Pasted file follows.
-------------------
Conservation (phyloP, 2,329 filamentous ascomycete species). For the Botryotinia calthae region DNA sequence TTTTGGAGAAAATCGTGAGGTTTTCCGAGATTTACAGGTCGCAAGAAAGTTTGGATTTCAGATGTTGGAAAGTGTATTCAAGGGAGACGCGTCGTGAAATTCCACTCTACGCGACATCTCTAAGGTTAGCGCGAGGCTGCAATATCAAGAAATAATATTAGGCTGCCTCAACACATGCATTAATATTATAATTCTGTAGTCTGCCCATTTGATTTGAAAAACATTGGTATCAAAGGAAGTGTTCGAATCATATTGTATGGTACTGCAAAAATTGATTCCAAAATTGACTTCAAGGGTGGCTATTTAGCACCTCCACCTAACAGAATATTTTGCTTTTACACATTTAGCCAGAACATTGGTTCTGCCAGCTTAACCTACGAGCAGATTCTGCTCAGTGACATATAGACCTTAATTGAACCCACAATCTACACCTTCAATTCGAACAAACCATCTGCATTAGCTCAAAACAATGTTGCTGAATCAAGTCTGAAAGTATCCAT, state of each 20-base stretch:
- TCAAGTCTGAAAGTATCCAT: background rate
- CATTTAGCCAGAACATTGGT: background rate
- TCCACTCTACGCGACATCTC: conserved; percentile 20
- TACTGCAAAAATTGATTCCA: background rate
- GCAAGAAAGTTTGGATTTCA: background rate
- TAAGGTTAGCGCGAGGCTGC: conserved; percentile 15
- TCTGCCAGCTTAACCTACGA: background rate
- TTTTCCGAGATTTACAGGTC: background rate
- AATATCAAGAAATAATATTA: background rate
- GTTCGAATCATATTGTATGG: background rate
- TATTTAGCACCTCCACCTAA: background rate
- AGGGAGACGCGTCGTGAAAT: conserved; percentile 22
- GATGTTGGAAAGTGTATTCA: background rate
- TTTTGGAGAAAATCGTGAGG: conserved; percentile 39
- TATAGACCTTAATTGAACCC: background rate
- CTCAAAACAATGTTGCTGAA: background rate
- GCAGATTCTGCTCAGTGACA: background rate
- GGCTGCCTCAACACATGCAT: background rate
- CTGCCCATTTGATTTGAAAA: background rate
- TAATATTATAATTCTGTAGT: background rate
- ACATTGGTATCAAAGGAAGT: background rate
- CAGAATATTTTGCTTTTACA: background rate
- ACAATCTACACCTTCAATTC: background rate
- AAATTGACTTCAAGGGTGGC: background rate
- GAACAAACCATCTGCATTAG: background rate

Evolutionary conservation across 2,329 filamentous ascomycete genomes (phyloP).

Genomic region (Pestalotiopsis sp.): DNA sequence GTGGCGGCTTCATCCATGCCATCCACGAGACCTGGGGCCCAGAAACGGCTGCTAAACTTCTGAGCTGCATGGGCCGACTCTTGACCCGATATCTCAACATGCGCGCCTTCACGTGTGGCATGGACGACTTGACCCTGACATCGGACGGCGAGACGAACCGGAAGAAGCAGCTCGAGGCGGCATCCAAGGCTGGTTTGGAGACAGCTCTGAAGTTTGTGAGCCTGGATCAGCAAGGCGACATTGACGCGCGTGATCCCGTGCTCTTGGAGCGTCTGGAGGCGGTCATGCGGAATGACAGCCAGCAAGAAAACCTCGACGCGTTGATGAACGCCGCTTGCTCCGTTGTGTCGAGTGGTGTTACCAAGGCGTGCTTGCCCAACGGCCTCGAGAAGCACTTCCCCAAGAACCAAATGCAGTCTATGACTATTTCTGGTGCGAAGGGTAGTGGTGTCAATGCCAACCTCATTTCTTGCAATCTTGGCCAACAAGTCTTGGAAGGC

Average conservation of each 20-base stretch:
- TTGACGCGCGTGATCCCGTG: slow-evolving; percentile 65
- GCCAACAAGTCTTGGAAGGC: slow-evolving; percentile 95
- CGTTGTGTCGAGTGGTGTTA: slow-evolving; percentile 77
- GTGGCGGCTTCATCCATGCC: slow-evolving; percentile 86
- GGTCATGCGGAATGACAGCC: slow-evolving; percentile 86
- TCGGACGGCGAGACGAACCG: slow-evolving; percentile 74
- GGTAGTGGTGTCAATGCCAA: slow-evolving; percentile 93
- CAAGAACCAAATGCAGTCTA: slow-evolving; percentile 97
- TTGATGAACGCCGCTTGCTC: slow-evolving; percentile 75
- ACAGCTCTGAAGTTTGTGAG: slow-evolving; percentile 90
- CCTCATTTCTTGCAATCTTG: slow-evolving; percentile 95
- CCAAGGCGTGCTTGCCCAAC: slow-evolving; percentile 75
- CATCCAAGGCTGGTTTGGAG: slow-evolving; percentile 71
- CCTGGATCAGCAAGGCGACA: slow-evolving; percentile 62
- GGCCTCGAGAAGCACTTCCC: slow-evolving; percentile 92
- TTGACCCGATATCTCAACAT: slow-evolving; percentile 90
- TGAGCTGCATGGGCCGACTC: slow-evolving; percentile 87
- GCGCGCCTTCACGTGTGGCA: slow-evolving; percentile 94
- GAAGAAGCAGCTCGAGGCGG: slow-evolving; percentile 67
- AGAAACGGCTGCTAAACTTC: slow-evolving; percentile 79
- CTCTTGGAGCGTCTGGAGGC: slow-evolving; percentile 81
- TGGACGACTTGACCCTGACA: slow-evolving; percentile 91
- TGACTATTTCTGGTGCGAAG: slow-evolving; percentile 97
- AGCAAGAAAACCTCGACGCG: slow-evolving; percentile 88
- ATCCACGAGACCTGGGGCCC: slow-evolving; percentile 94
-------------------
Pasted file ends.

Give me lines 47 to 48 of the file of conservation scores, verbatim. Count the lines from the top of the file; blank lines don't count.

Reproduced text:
- GCGCGCCTTCACGTGTGGCA: slow-evolving; percentile 94
- GAAGAAGCAGCTCGAGGCGG: slow-evolving; percentile 67